“No hocus pocus, you simple suckers been served a notice,” Killer Mike raps on Run the Jewels 2 highlight, “Blockbuster Night, Pt. 1.” “Top of the morning, my fist to your face is fucking Folgers.”
At first, it’s easy to attribute Michael Render’s aggression to sheer braggadocio. It’s just the kind of world that Run The Jewels exist in—one of cartoon exaggeration and excess, an elaborate and absurd amplification of Render and El-P’s (given name, Jaime Meline) more politically fired solo material. But seeing the two perform live, in front out of a sold-out Friday night crowd at the Majestic Theatre, it’s hard to admit there isn’t a grain of truth in their hyper masculinity—if there was ever an appropriate image for their set, a giant fist to the face might actually just be appropriate.
It helped that the scene was wired from the onset. David Ruffin Theory set the mood for the night with a high-energy set that literally shook the floor of the Majestic (and also spent a few songs deep in the crowd, to the delight of all). Despot, dressed in a vibrant sweater and sporting immaculate hair, was more meditative but still enthralling—“House Made of Bricks” especially. Lastly, Ratking, with a drugged-out cadence a la Danny Brown and live drumming, was a perfect manic segue into the night’s main course. It was an early indicator that these were professionals at work, too—none of the 45 minutes late to set-time nonsense that frequently plagues rap shows, just song after pummeling song.
In between sets, the line to the men’s bathroom extended out the door and around the corner. One of the few women at the show passed by the line and laughed audibly at us. “There are plenty of stalls in our bathroom,” she joked before leaving. Everyone begrudgingly held their ground.
And, appropriate to the unprecedented amount of testosterone crammed into the room (white, music-nerd testosterone, but still), the show’s powder-keg immediately exploded when Meline and Render took the stage. They paraded out like rock stars over the thundering beat of their self-titled track on their self-titled debut, posturing and posing over walloping bass. The crowd immediately swelled its collective mass in eager response.
Run The Jewels stomped through most of their released material, hitting all the highs and doing their damn hardest to make sure there wasn’t a low in sight. And if there were lows, it seemed beyond their control. The incendiary, cop-antagonizing anthem “Close Your Eyes (And Count to Fuck)” seemed considerably flatter without Zack De La Rocha’s goofy verse to balance out the fury of some of Render and Meline’s most political writing. Likewise, without Gangsta Boo’s astounding verse closing off “Love Again (Akinyele Back),” the song never rose above chest-thumping masculine bravado—part of me hoped that Render and Meline would take up her verse and the edited chorus (“He want that clit in his mouth all day,” subverting and shitting on their earlier “I put that dick in her mouth all day”), but, alas, it wasn’t meant to be.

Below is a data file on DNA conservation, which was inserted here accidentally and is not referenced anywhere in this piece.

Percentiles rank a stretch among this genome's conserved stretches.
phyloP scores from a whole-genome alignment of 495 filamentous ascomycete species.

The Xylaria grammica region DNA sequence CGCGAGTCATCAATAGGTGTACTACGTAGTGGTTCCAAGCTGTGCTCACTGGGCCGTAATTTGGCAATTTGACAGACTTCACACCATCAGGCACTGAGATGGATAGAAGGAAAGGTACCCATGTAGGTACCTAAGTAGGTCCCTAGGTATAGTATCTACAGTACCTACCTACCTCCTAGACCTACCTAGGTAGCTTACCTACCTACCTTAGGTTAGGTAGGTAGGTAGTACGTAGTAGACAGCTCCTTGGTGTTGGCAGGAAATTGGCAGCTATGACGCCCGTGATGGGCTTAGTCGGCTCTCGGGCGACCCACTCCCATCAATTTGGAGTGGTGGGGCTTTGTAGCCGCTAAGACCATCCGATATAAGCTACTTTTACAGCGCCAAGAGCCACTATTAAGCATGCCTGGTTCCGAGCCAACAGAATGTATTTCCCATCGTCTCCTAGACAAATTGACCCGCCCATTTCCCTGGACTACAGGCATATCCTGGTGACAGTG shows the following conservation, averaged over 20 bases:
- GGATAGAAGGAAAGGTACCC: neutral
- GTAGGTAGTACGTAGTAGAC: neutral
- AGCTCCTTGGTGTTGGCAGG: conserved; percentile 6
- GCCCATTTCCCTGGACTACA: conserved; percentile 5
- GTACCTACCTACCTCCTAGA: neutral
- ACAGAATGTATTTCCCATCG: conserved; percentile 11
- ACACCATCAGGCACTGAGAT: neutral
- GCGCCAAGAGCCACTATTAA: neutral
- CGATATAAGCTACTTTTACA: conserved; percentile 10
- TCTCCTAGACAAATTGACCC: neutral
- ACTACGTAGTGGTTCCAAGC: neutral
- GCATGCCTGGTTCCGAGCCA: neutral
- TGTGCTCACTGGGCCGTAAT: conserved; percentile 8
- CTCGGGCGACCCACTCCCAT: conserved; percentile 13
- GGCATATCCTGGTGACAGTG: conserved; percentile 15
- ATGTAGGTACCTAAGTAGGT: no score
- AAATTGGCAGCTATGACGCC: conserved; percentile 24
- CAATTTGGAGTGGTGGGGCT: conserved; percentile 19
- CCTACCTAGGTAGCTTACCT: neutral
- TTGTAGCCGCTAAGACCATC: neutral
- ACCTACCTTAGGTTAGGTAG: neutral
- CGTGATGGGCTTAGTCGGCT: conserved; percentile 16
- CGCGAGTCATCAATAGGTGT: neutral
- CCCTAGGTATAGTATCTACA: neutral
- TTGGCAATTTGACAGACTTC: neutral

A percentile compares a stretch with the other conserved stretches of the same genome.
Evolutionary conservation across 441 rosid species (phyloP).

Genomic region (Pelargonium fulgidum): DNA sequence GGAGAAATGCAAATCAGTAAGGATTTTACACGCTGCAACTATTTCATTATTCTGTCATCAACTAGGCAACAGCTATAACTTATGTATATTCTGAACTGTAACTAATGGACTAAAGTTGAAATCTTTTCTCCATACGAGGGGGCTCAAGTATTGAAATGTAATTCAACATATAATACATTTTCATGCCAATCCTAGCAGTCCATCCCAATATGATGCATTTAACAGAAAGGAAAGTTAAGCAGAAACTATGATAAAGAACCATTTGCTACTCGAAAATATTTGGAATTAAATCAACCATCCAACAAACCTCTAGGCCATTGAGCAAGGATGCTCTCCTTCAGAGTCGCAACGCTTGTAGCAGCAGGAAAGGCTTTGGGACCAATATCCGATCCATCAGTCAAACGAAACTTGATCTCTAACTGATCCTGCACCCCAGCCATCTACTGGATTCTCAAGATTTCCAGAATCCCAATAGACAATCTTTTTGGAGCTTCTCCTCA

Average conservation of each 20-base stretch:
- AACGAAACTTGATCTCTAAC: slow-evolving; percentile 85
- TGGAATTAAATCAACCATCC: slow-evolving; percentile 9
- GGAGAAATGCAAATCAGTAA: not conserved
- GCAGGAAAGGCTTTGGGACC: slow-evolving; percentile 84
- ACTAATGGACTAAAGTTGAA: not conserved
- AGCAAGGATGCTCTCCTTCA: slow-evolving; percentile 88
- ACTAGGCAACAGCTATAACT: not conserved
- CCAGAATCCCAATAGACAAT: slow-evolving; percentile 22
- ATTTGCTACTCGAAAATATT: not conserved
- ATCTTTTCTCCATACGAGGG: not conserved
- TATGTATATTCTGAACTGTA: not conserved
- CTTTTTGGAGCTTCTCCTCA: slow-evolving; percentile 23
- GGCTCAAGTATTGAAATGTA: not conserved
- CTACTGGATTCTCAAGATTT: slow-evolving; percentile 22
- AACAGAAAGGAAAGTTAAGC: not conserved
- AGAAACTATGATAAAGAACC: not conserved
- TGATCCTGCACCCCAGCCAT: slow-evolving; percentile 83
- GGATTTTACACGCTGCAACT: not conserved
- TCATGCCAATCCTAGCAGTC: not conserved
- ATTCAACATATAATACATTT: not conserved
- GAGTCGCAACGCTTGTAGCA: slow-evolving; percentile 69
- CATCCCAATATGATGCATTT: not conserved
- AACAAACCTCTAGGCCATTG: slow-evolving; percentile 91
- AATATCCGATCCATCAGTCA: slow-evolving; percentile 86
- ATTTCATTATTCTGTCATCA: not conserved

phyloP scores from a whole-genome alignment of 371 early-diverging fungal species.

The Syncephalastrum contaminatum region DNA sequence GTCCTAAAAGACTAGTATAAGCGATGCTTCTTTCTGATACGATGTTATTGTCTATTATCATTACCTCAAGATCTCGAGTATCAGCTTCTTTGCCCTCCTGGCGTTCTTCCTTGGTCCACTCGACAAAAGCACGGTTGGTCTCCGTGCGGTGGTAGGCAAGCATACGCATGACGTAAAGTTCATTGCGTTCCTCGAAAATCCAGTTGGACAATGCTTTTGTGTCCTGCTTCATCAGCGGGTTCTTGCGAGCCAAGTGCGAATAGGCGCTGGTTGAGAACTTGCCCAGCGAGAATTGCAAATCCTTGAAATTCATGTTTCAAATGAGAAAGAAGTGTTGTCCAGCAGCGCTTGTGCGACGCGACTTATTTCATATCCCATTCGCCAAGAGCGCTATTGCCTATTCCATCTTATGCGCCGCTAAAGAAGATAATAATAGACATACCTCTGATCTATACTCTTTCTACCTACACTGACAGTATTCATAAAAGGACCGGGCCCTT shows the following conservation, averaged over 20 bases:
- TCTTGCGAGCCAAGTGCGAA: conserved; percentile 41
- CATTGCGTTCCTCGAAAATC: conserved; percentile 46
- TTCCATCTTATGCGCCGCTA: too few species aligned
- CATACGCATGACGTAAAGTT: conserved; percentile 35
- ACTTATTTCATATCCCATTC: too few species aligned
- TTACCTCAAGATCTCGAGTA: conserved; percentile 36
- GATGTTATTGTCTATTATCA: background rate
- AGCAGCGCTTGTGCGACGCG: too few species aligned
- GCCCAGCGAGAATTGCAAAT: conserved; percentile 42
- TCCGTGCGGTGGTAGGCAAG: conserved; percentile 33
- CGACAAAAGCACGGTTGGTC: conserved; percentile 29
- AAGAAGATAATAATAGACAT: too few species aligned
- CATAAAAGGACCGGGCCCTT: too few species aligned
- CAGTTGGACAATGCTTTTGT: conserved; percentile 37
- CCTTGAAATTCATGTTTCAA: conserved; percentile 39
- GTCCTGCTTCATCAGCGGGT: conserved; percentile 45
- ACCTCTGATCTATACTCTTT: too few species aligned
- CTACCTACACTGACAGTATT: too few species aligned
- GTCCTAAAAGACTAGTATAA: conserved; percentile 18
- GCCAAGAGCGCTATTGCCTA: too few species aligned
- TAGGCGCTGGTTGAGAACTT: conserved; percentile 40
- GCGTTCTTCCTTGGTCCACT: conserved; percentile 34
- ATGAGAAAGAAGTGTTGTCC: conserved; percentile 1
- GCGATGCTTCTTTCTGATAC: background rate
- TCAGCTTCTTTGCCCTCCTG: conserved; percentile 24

Regardless, Run the Jewels’ hour of assault was a tremendous success. Songs like “Blockbuster Night Pt. 1” were built to run lightning through a crowd. “Lie, Cheat, Steal” is hard to imagine now without a packed crowd backing the chorus, and the echoing chant of “Gold draped, ridin’ on the neck of an elephant” over the outro of “All Due Respect” scratched an itch the studio version never could. Likewise, the frantic DJing, frequently featuring expanded outros and other little modulations on the studio beats, lent an extra bit of muscle to an already flexing performance.
Best of all, Render and Meline’s exceptional in-studio chemistry translated impeccably onto the stage. They exist perfectly in each other’s spheres, bouncing effortlessly back and forth. Even during a cover of Meline’s Cancer 4 Cure cut “Tougher Colder Killer”—a decided highlight of the set—the pair seemed perfectly in sync. When a fan who’d been toting his vinyl copy of Run the Jewels 2 finally got close enough to the stage, the two of them, giant grins on their face, signed the record while trading off verses. And, after a knockout encore of “Angel Duster,” the two shared a giant hug. If unabashed and neurotic manliness runs rampant through Run the Jewels’ recorded output, it’s good to know at the heart of it is what seems like a sincere friendship—and as long as El-P and Killer Mike’s friendship keeps pumping material of this caliber, I hope it’s one for the ages.